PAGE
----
Every fall, you welcome students from all across America and all across the globe. And every spring, you graduate them back into the world, a Boston diaspora that excels in every field of human endeavor. Year after year, you welcome the greatest talents in the arts and science, research. You welcome them to your concert halls and your hospitals and your laboratories to exchange ideas and insights that draw this world together.

And every third Monday in April, you welcome people from all around the world to the hub for friendship and fellowship and healthy competition, a gathering of men and women of every race and every religion, every shape and every size, a multitude represented by all those flags that flew over the finish line.

So whether folks come here to Boston for just today or they stay here for years, they leave with a piece of this town tucked firmly into their hearts. So Boston's your hometown, but we claim it a little bit, too. I know this --

(APPLAUSE)

I know this because there's a piece of Boston in me. You welcomed me as a young law student across the river. Welcomed Michelle, too.

OBAMA: You welcomed me--

(APPLAUSE)

You welcomed me during a convention when I was still a state senator and very few people could pronounce my name right.

(LAUGHTER)

Like you, Michelle and I have walked these streets. Like you, we know these neighborhoods. And like you, in this moment of grief, we join you in saying: Boston, you're my home.

For millions of us, what happened on Monday is personal. It's personal. Today our prayers are with the Campbell family of Medford. They're here today. Their daughter, Krystle, was always smiling. Those who knew her said that with her red hair and her freckles and her ever-eager willingness to speak her mind, she was beautiful. Sometimes she'd be a little noisy, and everybody loved her for it. She would have turned 30 next month. As her mother said through her tears, this doesn't make any sense.

Our prayers are with the Lu family of China, who sent their daughter, Lingzi, to BU so that she could experience all that this city has to offer. She was a 23-year-old student far from home. And in the heartache of her family and friends on both sides of the great ocean, we're reminded of the humanity that we all share.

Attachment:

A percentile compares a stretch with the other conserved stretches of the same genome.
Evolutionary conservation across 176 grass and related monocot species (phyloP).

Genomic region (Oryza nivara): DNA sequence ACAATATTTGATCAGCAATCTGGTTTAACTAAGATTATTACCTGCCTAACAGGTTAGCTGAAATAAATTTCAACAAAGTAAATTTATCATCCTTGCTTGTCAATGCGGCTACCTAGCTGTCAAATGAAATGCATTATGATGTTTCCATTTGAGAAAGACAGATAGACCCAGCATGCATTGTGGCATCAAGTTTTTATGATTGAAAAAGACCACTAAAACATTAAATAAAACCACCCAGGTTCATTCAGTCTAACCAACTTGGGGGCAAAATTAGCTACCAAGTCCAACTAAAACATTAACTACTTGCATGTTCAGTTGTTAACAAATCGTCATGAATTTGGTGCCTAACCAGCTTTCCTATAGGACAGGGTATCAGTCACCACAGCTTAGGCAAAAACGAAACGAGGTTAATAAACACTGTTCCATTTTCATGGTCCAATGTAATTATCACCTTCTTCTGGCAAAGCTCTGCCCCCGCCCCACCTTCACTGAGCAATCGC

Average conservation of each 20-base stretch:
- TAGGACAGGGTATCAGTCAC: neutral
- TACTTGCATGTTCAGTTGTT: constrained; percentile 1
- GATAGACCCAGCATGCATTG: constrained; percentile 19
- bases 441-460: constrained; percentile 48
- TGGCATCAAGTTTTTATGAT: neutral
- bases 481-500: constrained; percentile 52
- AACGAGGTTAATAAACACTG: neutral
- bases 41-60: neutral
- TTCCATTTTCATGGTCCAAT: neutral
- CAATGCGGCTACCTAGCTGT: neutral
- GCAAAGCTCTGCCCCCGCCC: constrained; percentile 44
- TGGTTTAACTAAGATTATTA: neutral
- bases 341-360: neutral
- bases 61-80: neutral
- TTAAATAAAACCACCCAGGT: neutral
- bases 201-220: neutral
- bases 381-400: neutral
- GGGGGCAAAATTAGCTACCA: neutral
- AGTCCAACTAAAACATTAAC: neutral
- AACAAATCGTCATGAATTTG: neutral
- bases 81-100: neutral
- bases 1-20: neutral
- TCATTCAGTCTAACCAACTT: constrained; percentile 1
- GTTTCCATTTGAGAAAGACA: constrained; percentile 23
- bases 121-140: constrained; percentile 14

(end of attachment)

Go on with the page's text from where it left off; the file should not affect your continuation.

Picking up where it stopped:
Our prayers are with the Richard family of Dorchester, to Denise and the young daughter, Jane, as they fight to recover. And our hearts are broken for 8-year-old Martin, with his big smile and bright eyes. His last hours were as perfect as an 8-year-old boy could hope for, with his family, eating ice cream at a sporting event. And we're left with two enduring images of this little boy, forever smiling for his beloved Bruins and forever expressing a wish he made on a blue poster board: "No more hurting people. Peace." No more hurting people. Peace.

Our prayers are with the injured, so many wounded, some gravely. From their beds, some are surely watching us gather here today. And if you are, know this: As you begin this long journey of recovery, your city is with you. Your commonwealth is with you. Your country is with you. We will all be with you as you learn to stand and walk and, yes, run again. Of that, I have no doubt you will run again.

(APPLAUSE)

You will run again.

(APPLAUSE)

Because that's what the people of Boston are made of. Your resolve is the greatest rebuke to whoever committed this heinous act. If they sought to intimidate us, to terrorize us, to shake us from those values that Deval described, the values that make us who we are as Americans, well, it should be pretty clear by now that they picked the wrong city to do it.

(APPLAUSE)

Not here in Boston.

(APPLAUSE)

Not here in Boston.

(APPLAUSE)